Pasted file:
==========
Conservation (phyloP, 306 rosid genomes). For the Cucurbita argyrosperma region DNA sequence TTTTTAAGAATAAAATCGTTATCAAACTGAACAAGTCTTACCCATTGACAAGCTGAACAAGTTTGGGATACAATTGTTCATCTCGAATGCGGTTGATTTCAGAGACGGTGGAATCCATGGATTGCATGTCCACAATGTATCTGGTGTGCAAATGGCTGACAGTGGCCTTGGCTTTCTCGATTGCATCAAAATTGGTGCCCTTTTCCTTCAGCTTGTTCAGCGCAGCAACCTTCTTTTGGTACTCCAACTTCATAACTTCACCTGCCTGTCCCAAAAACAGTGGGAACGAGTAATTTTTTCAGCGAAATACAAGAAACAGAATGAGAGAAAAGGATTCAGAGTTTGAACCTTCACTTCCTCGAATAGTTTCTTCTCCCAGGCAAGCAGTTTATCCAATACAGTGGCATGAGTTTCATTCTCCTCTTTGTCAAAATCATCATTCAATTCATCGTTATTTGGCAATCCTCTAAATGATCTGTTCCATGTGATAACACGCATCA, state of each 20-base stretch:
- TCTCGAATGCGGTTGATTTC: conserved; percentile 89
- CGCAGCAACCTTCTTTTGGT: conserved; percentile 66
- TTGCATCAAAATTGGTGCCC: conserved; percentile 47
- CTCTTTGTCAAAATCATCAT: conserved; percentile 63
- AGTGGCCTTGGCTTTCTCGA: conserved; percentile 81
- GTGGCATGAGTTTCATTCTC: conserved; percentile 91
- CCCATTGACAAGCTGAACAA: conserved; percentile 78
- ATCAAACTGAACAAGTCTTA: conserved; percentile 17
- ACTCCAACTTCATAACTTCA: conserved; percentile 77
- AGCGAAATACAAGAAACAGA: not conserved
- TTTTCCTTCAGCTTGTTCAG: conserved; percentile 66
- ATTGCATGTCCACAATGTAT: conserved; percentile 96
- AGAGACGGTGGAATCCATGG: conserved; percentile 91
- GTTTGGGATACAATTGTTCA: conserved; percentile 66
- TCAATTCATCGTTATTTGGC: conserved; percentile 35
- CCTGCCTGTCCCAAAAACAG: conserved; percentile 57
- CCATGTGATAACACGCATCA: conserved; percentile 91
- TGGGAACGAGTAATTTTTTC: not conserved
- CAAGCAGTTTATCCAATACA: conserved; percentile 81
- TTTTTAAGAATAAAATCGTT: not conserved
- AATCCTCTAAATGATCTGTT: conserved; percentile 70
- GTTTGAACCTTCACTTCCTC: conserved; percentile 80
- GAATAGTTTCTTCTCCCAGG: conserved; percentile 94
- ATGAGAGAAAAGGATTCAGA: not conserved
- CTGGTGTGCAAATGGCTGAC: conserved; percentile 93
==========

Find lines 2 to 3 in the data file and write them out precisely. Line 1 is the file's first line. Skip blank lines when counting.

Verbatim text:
- TCTCGAATGCGGTTGATTTC: conserved; percentile 89
- CGCAGCAACCTTCTTTTGGT: conserved; percentile 66